Simple, huh? But the effects are substantial. It will basically: force adults’ use of nouns instead of pronouns in the subject position, which pulls the subject and verb away from one another, rather than allowing contractions that may be learned by the child as one unit instead of two morphemes. So it looks like this:

Without toy talk:

It’s soft.

He’s running. 

With toy talk:

The kitten is soft.

The horse is running.

It also makes learning verb tense and agreement easier by forcing marking and helping kids notice these morphemes in the parents’ input:

Without toy talk:

Hop onto the horse.

Drink some water. 

With toy talk:

The cowboy hops onto the horse.

The horse drinks water. 

Toy Talk has been found to be fairly easy for adults to learn and use, and improves the growth trajectories of the children’s unique combinations of subjects and verbs and tense-agreement morphemes.

We don’t yet know how big of an impact strategies like this could make for kids with DLD, but so far it looks promising, and certainly worth trying! Learn more, and grab a parent-friendly handout here.

 

Hadley, P.A., Rispoli, M., Holt, J.K. (2017). Input Subject Diversity Accelerates the Growth of Tense and Agreement: Indirect Benefits From a Parent-Implemented Intervention. Journal of Speech, Language, and Hearing Research. doi: 10.1044/2017_JSLHR-L-17-0008

Hadley, P.A., Rispoli, M., Holt, J.K., Papastratakos, T., Hsu, N., Kubalanza, M., McKenna, M.M. (2017). Input Subject Diversity Enhances Early Grammatical Growth: Evidence from a Parent-Implemented Intervention. Language Learning and Development. doi: 10.1080/15475441.2016.1193020.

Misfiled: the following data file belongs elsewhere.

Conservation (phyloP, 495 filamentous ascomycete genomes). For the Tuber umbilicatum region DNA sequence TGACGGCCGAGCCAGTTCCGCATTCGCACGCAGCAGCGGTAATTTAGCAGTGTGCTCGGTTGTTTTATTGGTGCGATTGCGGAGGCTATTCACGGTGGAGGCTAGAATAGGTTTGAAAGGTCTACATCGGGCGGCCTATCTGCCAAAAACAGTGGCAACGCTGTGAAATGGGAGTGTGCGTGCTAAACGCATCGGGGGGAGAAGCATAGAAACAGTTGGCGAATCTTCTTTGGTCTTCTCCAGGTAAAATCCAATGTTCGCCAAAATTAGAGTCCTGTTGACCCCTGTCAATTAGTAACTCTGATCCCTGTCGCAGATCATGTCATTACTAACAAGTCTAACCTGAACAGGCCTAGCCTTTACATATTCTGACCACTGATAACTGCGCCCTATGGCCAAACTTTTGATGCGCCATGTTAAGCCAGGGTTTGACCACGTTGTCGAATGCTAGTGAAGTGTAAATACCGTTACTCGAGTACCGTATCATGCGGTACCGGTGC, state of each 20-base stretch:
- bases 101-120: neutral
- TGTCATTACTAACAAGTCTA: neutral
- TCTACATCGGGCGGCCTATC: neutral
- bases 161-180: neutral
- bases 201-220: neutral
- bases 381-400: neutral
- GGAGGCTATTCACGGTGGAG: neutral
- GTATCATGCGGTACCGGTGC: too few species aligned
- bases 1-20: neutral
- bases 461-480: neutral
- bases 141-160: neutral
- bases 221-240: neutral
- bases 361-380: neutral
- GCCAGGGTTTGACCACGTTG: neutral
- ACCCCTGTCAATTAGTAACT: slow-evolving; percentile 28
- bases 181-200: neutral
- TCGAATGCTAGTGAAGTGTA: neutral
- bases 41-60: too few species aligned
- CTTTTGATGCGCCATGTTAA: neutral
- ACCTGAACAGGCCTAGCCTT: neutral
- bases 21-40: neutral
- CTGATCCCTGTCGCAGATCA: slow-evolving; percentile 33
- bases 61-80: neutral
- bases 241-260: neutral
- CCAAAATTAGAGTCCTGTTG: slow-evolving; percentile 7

Babble Boot Camp: Yes, it’s a thing

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Pretty much all therapy we do is reactive, as in response to a diagnosed speech or language delay. But what about preventative therapy? As early interventionists, we often see young children who have diagnosed conditions that will almost certainly lead to speech and language delays. What is the best way to work with families in this particular situation? Peter et al. studied a preventative intervention they coined “Babble Boot Camp.” Aside from the adorable name, this parent-implemented program actually had some pretty neat results.

The children in this study had been diagnosed with Classic Galactosemia (CG), which is a genetic disorder that can be diagnosed at birth. Children with CG have a very high rate of speech and language disorders, but, as is typical with EI, often don’t receive intervention until the speech and language delays become apparent. Instead of waiting for the inevitable, these researchers started young—at two months, to be exact.

Babble Boot Camp is a program of activities and routines specifically developed for children in the pre-speech or very early speech and language stages of development. Parents met with an SLP via telepractice for 10 minutes per week to receive training and consultation. Examples of activities included reinforcing and stimulating coos and babbles, joint book reading, naming objects, imitation, and expanding children’s utterances. The SLP provided ideas for incorporating these techniques into routines and daily activities.